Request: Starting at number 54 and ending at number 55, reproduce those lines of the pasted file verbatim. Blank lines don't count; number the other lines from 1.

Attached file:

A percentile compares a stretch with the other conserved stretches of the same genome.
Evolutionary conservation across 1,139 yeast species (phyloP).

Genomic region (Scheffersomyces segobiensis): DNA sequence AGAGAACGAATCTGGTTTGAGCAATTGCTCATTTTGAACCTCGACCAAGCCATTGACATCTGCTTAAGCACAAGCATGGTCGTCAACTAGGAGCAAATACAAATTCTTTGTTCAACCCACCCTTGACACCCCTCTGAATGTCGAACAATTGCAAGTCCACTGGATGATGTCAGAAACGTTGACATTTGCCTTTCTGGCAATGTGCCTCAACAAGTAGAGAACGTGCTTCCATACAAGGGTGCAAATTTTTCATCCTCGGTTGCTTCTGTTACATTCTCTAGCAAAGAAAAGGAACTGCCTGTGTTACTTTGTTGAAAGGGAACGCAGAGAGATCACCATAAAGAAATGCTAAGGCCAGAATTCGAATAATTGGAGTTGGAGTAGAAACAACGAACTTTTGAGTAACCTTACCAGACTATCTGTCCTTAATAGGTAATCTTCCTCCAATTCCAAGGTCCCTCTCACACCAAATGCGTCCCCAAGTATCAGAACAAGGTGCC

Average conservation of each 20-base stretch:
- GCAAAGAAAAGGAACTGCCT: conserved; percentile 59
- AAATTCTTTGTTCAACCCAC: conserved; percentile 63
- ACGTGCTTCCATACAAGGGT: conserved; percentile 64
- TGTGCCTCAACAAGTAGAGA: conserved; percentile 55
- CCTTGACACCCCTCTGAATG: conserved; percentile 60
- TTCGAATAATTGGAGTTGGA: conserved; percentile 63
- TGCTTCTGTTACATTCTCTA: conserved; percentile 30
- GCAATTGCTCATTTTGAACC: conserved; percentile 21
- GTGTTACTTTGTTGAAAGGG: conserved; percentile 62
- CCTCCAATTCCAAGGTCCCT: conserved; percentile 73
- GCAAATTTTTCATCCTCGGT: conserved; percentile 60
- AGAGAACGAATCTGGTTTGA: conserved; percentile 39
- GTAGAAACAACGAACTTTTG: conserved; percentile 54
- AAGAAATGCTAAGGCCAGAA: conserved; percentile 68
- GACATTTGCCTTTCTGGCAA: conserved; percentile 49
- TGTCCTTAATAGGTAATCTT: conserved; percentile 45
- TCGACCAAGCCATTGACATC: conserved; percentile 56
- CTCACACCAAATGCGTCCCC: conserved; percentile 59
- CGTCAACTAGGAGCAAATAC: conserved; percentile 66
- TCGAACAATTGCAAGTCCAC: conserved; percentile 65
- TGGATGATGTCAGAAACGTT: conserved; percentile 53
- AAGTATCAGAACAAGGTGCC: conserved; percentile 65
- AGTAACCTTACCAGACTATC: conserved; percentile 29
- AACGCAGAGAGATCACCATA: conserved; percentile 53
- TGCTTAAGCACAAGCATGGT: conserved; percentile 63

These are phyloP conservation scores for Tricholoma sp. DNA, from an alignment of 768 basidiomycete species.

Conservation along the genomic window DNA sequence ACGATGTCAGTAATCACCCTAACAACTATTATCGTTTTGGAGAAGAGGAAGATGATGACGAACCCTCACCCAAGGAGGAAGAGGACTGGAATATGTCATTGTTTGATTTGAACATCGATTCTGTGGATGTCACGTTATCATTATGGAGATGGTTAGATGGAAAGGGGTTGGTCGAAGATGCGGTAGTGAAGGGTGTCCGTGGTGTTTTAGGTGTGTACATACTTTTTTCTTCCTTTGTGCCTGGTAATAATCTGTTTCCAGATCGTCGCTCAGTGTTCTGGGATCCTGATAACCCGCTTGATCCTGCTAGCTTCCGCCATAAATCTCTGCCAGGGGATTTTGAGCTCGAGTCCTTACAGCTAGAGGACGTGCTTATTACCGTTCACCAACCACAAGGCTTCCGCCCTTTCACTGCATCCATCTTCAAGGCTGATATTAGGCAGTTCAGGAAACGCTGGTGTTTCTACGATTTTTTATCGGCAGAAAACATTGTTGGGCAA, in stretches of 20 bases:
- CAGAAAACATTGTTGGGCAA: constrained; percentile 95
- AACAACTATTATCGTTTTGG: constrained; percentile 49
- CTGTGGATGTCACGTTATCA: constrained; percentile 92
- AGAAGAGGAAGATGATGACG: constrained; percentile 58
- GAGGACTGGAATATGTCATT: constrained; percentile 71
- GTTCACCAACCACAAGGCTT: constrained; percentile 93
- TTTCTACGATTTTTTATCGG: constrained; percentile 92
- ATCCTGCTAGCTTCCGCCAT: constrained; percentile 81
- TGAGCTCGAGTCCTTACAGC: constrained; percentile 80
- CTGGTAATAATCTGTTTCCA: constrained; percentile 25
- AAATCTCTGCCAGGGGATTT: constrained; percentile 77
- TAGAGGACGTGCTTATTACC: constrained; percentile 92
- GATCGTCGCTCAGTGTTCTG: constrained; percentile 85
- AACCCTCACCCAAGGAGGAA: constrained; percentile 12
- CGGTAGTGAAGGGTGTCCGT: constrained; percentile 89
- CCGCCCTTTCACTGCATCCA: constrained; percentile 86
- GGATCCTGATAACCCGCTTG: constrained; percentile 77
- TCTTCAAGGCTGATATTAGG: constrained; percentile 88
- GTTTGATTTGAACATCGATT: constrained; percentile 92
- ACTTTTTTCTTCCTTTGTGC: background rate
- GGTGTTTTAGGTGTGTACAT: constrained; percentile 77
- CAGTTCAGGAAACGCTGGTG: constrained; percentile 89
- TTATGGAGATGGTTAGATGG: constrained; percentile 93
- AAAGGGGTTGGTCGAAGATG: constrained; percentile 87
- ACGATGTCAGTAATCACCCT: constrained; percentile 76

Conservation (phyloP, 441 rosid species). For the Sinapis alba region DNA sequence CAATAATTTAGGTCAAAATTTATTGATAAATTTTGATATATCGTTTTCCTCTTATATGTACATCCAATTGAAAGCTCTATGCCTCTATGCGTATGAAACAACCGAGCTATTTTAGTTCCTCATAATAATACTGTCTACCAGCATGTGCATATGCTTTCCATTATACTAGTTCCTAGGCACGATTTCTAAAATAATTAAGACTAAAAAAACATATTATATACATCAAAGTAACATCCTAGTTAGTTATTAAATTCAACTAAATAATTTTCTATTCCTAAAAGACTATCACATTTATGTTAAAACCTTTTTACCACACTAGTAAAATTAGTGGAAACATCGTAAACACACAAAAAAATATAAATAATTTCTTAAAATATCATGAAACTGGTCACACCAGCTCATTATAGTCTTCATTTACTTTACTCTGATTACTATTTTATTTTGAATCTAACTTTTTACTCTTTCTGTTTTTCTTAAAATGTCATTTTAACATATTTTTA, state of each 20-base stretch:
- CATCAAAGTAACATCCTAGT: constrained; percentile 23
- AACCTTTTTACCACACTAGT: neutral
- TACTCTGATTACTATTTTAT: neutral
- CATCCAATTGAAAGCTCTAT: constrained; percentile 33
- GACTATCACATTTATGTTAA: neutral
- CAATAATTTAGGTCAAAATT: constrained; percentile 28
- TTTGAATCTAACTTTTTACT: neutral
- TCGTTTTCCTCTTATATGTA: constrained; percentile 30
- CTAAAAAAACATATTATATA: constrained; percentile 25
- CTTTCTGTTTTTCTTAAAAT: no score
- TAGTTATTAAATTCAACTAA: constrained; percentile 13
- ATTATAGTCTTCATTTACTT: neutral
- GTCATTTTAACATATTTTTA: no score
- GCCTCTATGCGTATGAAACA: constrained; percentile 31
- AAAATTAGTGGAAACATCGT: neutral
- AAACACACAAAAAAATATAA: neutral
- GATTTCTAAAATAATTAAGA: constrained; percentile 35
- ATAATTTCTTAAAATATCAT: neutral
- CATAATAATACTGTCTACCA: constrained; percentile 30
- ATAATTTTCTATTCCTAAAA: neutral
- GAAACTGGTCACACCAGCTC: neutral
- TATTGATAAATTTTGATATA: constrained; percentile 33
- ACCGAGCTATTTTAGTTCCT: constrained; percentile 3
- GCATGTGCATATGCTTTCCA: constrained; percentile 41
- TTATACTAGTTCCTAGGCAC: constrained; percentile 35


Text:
- TTATGGAGATGGTTAGATGG: constrained; percentile 93
- AAAGGGGTTGGTCGAAGATG: constrained; percentile 87